RIM helps police inquiries into London riots

Summary:The Metropolitan Police is looking into the use of the Blackberry Messenger instant-messaging service and social media such as Twitter to co-ordinate and incite riots in London at the weekend

BlackBerry maker Research In Motion has promised to help police looking into the use of social media to co-ordinate riots in London at the weekend.

London riot burnt-out car

RIM has promised to help police looking into the role of BlackBerry Messenger in co-ordinating the riots in London over the weekend. Photo credit: Nicobobinus/Flickr

RIM said that it will "co-operate fully with the Home Office and UK police forces" looking into the possible use of BlackBerry Messenger (BBM) in riots in north London over the weekend, which saw over 160 people arrested and 26 police officers injured.

"We feel for those impacted by this weekend's riots in London. We have engaged with the authorities to assist in any way we can," Patrick Spence, managing director of RIM's global sales and regional marketing, said in a statement on Monday. "As in all markets around the world where BlackBerry is available, we co-operate with local telecommunications operators, law enforcement and regulatory officials."

RIM has given governments access to BlackBerry communications in the past, negotiating with countries including UAE, Saudi Arabia, and India. The company averted bans on its email and messaging services by agreeing to give governments access to communications.

Disturbances

The riots started on Saturday in Tottenham Hale following the fatal shooting of local man Mark Duggan by police on Thursday. The riots spread around the capital over the weekend, and police reported widespread looting in north, east and south London boroughs by small groups of people on Sunday. Disturbances continued on Monday in Hackney and other areas.

We will pursue anyone who incites violence, whether verbal, on a placard, or via Twitter.

– Metropolitan Police

Three officers were hit by a car when trying to make arrests for looting in Waltham Forest on Sunday, while Brixton saw looting and fires. Enfield also saw looting, Islington was the scene of some disturbances, and 50 youths gathered in Oxford Circus and were contained by police. Some officers were still in hospital on Monday, according to the police.

The Metropolitan Police said it will investigate the use of BBM and social-networking sites such as Twitter to incite and co-ordinate riot activity.

"We will pursue anyone who incites violence, whether verbal, on a placard, or via Twitter," a Met spokesperson told ZDNet UK. "We will be looking at all forms of public communication [including BBM]."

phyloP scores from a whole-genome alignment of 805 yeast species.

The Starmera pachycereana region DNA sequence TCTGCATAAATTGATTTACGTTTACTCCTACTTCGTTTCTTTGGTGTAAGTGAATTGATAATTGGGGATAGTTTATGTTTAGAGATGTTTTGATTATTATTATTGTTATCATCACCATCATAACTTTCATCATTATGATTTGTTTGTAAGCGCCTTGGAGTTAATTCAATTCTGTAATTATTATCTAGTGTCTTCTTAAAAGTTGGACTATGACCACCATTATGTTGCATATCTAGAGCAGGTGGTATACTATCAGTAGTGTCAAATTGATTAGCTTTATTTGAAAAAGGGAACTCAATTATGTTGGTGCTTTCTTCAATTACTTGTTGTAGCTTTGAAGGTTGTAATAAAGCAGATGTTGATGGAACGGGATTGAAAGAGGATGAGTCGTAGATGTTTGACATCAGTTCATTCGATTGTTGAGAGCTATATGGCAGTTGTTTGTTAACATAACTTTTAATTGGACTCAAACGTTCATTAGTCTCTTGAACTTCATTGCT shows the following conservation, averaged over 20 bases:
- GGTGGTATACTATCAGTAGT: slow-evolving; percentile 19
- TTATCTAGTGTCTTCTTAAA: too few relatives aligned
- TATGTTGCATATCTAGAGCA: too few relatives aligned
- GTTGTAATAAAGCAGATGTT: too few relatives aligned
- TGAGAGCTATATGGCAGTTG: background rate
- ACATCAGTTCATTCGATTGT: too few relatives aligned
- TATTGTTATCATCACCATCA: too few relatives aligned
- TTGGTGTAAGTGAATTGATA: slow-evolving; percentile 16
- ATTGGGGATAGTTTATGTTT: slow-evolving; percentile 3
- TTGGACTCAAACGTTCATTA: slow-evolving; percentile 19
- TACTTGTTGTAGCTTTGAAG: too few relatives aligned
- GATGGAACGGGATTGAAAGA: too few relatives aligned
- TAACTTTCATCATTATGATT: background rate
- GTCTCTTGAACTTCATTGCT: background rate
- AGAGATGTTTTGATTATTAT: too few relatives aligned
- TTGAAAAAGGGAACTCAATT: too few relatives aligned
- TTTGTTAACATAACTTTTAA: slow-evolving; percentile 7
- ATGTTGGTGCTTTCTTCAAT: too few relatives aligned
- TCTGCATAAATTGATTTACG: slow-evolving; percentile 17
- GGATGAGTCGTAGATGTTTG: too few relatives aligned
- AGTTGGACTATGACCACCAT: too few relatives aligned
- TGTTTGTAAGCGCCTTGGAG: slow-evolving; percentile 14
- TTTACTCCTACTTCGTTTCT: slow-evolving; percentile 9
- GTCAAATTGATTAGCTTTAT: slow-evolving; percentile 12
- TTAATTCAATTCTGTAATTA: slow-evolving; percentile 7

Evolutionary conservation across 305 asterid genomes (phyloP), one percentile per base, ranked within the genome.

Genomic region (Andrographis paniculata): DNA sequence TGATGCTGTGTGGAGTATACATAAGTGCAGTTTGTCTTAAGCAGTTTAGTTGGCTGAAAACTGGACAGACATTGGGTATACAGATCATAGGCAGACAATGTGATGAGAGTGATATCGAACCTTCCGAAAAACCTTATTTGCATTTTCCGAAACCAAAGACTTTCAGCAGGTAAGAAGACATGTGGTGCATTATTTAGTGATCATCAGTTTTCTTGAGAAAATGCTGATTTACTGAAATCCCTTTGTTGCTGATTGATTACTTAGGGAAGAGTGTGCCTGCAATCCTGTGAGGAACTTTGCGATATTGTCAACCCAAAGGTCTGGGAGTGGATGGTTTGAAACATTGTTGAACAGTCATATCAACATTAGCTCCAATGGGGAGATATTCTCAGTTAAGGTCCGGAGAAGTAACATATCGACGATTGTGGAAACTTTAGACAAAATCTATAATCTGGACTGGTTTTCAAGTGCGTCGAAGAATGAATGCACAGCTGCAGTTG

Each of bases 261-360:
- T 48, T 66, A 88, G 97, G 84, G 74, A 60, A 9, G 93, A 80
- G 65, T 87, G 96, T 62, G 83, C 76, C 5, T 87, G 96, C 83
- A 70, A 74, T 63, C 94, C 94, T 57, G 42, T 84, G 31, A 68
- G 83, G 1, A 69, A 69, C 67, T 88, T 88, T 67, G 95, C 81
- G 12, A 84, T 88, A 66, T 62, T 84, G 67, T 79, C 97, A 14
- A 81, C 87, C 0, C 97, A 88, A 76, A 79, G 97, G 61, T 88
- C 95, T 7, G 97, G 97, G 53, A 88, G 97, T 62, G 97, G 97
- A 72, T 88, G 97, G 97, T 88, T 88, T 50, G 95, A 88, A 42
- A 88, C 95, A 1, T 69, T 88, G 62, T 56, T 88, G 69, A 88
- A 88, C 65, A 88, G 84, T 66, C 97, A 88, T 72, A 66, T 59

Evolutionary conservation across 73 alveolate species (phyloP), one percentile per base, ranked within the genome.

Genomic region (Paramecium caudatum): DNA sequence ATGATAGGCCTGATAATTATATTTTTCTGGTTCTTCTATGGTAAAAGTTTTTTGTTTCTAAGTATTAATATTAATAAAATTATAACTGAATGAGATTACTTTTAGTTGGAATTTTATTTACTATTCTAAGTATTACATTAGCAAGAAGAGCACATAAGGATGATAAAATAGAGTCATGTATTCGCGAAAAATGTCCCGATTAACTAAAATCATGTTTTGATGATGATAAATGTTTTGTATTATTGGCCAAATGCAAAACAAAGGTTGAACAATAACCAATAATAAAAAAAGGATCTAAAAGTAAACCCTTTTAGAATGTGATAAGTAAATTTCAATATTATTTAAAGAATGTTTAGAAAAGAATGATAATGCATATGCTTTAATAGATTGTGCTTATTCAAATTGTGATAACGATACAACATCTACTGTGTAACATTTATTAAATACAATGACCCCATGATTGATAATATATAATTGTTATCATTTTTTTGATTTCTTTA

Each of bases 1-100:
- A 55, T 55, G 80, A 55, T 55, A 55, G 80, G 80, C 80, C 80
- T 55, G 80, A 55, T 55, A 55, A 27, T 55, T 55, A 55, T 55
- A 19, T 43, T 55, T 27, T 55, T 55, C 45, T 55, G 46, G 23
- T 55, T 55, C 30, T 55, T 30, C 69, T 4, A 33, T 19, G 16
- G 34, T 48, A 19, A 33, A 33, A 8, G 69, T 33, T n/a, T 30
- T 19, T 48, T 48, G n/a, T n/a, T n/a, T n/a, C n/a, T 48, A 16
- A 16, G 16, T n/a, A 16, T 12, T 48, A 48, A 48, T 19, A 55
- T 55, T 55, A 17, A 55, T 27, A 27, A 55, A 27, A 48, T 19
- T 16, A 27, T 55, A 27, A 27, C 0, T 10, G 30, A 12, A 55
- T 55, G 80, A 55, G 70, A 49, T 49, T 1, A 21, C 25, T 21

Twitter could not be reached for comment on whether it has been approached by the police over the incidents.

BBM

Unlike Twitter, BlackBerry Messenger can be used to send private messages to a network of contacts, and so avoid immediate official surveillance.

"There is no doubt that that BBM — BlackBerry Messenger — is being used to organise disturbances," said Guardian journalist Paul Lewis. "I've had multiple sources confirm that this BBM message, encouraging people to loot in Enfield Town, was widely disseminated as early as 2pm on Sunday."

The Guardian quoted a message, purportedly circulated via BBM, which began: "Everyone in edmonton enfield woodgreen everywhere in north link up at enfield town station 4 o clock sharp!!!! Start leaving ur yards n linking up with you niggas. Guck da feds, bring your ballys and your bags trollys, cars vans, hammers the lot!!"

In addition, the Urban Mashup blog reported on Sunday that messages about Duggan's shooting had been circulating on BBM since Thursday, fuelling anger about the death.

Twitter and social-networking sites were used in the Arab Spring series of uprisings in 2011 to co-ordinate actions against repressive regimes. US authorities have recently revealed that they are monitoring social networks to detect the distribution of extremist violent propaganda.

Topics: Security

About

Tom is a technology reporter for ZDNet.com, writing about all manner of security and open-source issues.Tom had various jobs after leaving university, including working for a company that hired out computers as props for films and television, and a role turning the entire back catalogue of a publisher into e-books.Tom eventually found tha... Full Bio

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